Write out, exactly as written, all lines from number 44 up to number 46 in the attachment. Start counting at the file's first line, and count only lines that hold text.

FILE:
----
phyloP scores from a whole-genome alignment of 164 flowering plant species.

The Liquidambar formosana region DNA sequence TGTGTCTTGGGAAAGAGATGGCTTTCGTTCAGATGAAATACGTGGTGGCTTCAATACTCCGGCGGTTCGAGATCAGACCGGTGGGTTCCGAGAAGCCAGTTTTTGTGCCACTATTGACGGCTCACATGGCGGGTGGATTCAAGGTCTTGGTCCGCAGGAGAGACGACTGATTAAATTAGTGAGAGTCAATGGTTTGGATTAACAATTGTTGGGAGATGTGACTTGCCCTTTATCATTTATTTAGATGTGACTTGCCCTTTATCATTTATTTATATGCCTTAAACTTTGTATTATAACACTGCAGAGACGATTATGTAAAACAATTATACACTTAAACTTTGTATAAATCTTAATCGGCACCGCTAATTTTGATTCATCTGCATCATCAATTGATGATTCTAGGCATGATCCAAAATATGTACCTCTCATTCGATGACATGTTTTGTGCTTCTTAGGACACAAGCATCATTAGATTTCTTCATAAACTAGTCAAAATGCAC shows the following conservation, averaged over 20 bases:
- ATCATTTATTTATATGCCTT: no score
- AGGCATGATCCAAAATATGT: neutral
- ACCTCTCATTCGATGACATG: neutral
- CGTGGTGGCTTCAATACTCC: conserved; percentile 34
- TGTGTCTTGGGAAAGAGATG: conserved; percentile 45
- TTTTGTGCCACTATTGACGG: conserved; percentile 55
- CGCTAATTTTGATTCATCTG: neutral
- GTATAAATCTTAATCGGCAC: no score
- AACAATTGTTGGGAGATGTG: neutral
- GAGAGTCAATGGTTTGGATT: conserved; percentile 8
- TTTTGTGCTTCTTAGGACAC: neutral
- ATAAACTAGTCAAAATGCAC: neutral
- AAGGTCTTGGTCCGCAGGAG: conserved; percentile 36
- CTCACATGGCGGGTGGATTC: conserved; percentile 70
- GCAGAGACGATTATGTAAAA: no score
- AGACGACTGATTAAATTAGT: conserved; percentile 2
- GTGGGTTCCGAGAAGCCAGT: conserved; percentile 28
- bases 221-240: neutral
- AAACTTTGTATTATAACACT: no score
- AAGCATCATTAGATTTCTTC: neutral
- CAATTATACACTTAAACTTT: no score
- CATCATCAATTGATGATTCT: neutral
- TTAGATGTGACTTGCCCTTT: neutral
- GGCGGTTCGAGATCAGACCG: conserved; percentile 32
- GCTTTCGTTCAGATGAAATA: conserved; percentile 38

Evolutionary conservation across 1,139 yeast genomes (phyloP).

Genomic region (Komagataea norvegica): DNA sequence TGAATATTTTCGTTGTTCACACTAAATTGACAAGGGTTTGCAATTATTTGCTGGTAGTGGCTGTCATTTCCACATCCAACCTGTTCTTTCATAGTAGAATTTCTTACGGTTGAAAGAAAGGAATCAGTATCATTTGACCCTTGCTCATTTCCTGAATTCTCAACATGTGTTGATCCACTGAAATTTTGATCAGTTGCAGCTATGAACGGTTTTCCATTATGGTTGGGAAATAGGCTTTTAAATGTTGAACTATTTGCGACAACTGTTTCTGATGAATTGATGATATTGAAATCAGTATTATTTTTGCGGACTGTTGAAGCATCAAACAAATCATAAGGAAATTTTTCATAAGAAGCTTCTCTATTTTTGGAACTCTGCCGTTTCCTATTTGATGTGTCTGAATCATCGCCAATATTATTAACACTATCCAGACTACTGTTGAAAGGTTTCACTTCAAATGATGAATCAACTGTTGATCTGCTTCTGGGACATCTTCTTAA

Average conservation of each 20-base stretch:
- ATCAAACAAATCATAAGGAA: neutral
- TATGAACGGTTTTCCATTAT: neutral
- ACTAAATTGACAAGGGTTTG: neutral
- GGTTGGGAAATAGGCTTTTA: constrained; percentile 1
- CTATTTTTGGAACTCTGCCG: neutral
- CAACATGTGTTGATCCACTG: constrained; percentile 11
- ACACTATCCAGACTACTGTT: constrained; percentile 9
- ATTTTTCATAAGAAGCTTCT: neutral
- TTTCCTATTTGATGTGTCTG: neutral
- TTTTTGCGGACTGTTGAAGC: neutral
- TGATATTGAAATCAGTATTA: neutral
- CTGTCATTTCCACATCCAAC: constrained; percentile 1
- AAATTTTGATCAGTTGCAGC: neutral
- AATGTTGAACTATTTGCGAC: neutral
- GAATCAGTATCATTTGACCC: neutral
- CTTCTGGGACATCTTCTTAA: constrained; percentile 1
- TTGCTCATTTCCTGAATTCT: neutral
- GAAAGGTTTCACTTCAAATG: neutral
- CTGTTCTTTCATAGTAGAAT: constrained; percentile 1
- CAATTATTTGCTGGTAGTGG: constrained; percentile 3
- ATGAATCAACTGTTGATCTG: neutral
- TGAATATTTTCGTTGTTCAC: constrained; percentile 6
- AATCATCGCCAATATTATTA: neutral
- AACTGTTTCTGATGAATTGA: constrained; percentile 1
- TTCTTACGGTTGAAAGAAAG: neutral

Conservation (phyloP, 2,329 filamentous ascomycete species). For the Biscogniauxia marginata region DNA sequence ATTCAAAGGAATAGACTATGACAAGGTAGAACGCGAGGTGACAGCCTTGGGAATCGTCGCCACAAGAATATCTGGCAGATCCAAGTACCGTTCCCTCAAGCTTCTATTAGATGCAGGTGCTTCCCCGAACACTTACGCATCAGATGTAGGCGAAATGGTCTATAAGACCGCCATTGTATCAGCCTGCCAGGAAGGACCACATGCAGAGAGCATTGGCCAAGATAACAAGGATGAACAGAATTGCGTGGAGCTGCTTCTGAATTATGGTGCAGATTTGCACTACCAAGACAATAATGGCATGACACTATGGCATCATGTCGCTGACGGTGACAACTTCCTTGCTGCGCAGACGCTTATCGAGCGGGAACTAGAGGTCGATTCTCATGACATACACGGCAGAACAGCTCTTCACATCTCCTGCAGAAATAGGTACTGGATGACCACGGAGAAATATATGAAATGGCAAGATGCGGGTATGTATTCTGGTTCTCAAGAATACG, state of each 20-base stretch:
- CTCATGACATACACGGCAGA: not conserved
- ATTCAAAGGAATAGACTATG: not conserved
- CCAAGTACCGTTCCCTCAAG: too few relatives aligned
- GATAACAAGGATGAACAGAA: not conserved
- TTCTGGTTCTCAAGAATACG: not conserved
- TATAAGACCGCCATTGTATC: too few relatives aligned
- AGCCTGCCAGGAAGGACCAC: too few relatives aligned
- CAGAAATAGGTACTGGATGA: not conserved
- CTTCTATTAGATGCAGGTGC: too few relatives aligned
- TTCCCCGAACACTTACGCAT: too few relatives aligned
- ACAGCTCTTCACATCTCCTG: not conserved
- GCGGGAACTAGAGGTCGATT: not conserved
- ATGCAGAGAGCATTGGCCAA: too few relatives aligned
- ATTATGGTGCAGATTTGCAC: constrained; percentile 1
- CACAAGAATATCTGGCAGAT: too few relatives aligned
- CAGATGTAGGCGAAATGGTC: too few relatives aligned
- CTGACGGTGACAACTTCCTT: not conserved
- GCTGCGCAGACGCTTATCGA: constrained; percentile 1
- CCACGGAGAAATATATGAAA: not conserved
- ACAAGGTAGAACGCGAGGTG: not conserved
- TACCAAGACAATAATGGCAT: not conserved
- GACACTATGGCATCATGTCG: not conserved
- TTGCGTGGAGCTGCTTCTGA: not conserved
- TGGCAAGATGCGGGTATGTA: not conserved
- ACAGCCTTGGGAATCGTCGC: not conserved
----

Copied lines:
- AATGTTGAACTATTTGCGAC: neutral
- GAATCAGTATCATTTGACCC: neutral
- CTTCTGGGACATCTTCTTAA: constrained; percentile 1